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From Democrats to Kings: The Brutal Dawn of a New World from the Downfall of Athens to the Rise of Alexan Hardcover – 16 Sep 2010


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Product details

  • Hardcover: 294 pages
  • Publisher: Overlook Press (16 Sept. 2010)
  • Language: English
  • ISBN-10: 1590203917
  • ISBN-13: 978-1590203910
  • Product Dimensions: 16.2 x 2.9 x 23.6 cm
  • Average Customer Review: 3.8 out of 5 stars  See all reviews (22 customer reviews)
  • Amazon Bestsellers Rank: 1,074,571 in Books (See Top 100 in Books)

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Review

'[A]ccessible and punchy ... a wide readership cannot fail to be entertained as well as instructed about a world that is both familiar and alien, modern as well as ancient.' Professor Paul Cartledge, A.G. Leventis Professor of Greek Culture, University of Cambridge --Advance review on book jacket

'It's admirable of Michael Scott to shine a light on the forgotten 4th century, and he's engaging about the culture that bloomed as Athens faded.' Harry Mount
--Daily Mail, 16th October, 2009 --This text refers to an out of print or unavailable edition of this title.

About the Author

Michael Scott, 27, is currently Moses and Mary Finley Fellow in Ancient History at Darwin College, Cambridge. During 2007 and 2008 he was a guest lecturer aboard the easyCruise tour of Classical Greece. He is an on-screen historical consultant for the History Channel's new series of Ancient Discoveries, due for broadcast in March 2009. From Democrats to Kings is his first book. www.michaelcscott.com --This text refers to an out of print or unavailable edition of this title.

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Customer Reviews

3.8 out of 5 stars

Most Helpful Customer Reviews

3 of 3 people found the following review helpful By Charles Vasey TOP 500 REVIEWERVINE VOICE on 2 Jun. 2011
Format: Paperback Verified Purchase
Dr Michael Scott has identified that if there are two major events in Greek history then the Peloponnesian War and the rise of Macedon are top candidates. Like opposing poles they have attracted a lot of particles (books in this case), but between these twin lighthouses is a darker land. Into this period this book shines its light. It is a short period, covered by the life of one notable Athenian - Isocrates - but including everything from extreme democracy to saviour kings.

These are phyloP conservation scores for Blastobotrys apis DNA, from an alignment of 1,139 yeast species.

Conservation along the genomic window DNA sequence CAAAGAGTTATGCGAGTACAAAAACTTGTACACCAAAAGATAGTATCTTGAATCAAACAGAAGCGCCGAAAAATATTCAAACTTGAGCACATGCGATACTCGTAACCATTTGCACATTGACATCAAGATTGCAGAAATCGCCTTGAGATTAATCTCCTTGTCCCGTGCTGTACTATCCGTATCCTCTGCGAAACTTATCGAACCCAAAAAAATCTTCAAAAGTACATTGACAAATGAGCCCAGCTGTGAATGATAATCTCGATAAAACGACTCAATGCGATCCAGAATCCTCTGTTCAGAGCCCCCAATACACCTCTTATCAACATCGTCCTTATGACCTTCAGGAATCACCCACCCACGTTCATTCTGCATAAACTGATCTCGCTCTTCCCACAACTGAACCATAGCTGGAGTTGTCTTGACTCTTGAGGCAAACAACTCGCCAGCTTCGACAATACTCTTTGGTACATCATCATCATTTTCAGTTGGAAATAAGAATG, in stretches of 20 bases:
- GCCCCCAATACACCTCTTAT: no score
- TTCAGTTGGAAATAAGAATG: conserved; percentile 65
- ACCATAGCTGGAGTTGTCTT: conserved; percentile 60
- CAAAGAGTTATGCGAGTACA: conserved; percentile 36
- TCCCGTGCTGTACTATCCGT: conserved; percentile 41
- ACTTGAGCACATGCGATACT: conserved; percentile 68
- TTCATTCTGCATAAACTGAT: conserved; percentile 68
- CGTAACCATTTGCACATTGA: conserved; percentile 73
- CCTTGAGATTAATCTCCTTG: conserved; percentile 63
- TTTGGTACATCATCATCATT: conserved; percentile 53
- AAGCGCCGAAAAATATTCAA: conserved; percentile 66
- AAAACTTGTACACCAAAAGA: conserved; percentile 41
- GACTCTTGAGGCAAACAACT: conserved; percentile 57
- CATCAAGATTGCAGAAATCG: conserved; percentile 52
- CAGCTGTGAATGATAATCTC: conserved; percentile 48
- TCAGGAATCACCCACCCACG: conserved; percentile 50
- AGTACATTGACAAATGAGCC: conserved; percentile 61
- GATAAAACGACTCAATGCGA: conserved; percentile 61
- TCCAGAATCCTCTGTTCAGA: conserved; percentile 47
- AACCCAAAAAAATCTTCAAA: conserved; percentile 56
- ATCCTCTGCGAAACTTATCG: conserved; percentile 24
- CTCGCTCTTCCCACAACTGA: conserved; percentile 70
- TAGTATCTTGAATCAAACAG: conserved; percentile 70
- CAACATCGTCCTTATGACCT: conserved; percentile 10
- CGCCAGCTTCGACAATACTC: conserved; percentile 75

In an effort to jolly up the story and prevent it becoming the exclusive domain of dreadful Classics-snoots Dr Scott attempts, not always effectively, to link the events then with more modern episodes including (inevitably) the Bush years. Additionally, he adopts a strategy that will infuriate old hands but be blessed by readers new to the period. Academician Druon identified in "Les Rois Maudits" that nearly every male was a Charles, a Louis or a Philippe. Spotting the same type of problem Dr Scott keeps reminding us who are characters are with a short hand (so Xenophon starts out repeatedly as a rich young Athenian, before becoming linked to the Ten thousand). This reminds me of The Iliad where Nestor is usually accompanied by the description "King of sandy Pylos" or "The Gerenian Charioteer" in an effort to lift his name above that of the spear-carriers or spare sons of minor kings.

This style can be annoying but it is an excellent story full of notable characters. It was also very useful to view the period in its own right, rather than the space between two "stations".
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2 of 2 people found the following review helpful By Milo di Thernan on 23 Jan. 2013
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This book is very easy to read. I knew next to nothing and now know a little more. Even if it limps across the finishing line, because the last fifty pages sketch over Alexander's life with few fresh facts and little insight, most of the rest of the book is useful and easy to grasp. In particular, he undermines the reputations of Athens, Demosthenes and Sparta very effectively. I now feel prepared to tackle Plutarch's The Age of Alexander, since all nine lives are at the heart of Scott's book. As an accessible primer, I appreciate the introduction it gave me and the enthusiasm for the subject it left me with.